This was a somewhat difficult movie to diagnose for me. On the one hand, it is after all based on a very intellectual story by Dr. Seuss exploring not only the concept of believing in things without proper empirical verification(seeing, touching, tasting, or smelling), but also the sacred worth of any form of life, great or minuscule. As Horton so eloquently puts it, "A person's a person, no matter how small." On the other hand, themes and messages aside, the movie itself is not so intellectual. Not only is Horton himself something of an idiot, he's also a boring stereotype, and undergoes little convincing development over the course of the storyline. The result is that his philosophical musings, which happen to be the whole point of the story, appear to be emitting from a talking head more than a character.
All things considered, the real stars are "the Who's": microscopic creatures living inside a small speck that Horton somehow happens upon. In fact, most of the time, Horton the elephant is just filler, as evidenced by an extensive 2D-animated scene of heroism taking place in Horton's mind that shamelessly and inexplicably pokes fun at Japanese anime and culture. Shame on you, Ken Daurio and/or Cinco Paul; whichever one of it's two authors that came up with that scene. Shame! Shame!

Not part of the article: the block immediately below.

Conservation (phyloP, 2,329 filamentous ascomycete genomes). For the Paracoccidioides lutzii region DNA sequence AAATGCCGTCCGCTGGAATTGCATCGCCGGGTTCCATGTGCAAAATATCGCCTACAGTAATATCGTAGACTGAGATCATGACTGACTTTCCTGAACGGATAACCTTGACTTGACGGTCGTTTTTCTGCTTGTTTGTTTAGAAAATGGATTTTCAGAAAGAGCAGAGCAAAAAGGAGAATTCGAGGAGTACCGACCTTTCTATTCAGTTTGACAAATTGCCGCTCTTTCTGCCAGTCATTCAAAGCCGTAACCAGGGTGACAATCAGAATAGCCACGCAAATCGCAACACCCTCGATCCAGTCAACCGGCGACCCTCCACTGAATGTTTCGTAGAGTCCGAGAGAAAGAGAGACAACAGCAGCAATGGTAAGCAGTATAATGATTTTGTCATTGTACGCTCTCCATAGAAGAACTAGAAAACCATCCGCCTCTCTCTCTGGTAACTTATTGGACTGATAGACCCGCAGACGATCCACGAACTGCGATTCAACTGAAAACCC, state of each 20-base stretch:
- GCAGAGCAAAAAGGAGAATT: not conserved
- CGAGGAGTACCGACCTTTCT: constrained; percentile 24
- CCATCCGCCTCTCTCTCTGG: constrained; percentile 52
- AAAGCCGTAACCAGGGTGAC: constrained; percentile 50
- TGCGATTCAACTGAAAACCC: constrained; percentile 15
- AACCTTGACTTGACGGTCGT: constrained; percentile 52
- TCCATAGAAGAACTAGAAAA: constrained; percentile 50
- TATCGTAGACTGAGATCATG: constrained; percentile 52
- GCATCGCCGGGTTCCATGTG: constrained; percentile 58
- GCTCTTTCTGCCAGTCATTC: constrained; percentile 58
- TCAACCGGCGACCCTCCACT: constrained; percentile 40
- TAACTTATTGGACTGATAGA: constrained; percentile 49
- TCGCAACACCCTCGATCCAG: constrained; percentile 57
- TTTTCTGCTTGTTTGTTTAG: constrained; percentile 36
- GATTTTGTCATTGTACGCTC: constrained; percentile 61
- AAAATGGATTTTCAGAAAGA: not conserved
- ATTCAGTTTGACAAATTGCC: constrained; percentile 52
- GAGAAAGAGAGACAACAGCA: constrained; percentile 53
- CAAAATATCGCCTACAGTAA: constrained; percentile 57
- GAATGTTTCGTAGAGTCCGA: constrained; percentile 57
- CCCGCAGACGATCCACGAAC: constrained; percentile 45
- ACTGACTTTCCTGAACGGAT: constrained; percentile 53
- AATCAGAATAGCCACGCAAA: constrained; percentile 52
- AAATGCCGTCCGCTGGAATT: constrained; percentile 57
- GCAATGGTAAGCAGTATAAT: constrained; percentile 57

Anyhow, it's the elephant who somehow manages to contact the respectable Mayor of Whoville, who hears Horton's booming voice from above. It's a revelation to the Mayor that, as it turns out, his world is nothing but "an infinitesimal speck floating in space." The ramifications are tremendous: seeing as Whoville is small and fragile, the slightest impact could completely obliterate it. It's then Horton's job to find a soft, safe refuge for the world of the Who's.
Visually, Dr. Seuss' own graphic style has been recaptured fantastically. Not to mention that voice-actors Jim Carrey, Steve Carrell, and others do an amazing job of bringing the characters to life. And that's all well and good, but I also can't stand the fact that the plotline itself, aside from Dr. Seuss' original touches, is almost completely uninspired. It may be fun and actually quite entertaining, but somehow I think many of it's creators(aside from the artists and voice-actors) deserve little merit. Seriously: is there some "animated movie" guideline I don't know about that states that unless you're Pixar, at the ending of your movie all the characters must sing a song together? There's nothing worse than uninspired entertainment, so let's just be thankful Seuss had some in emergency reserve.
7 out of 10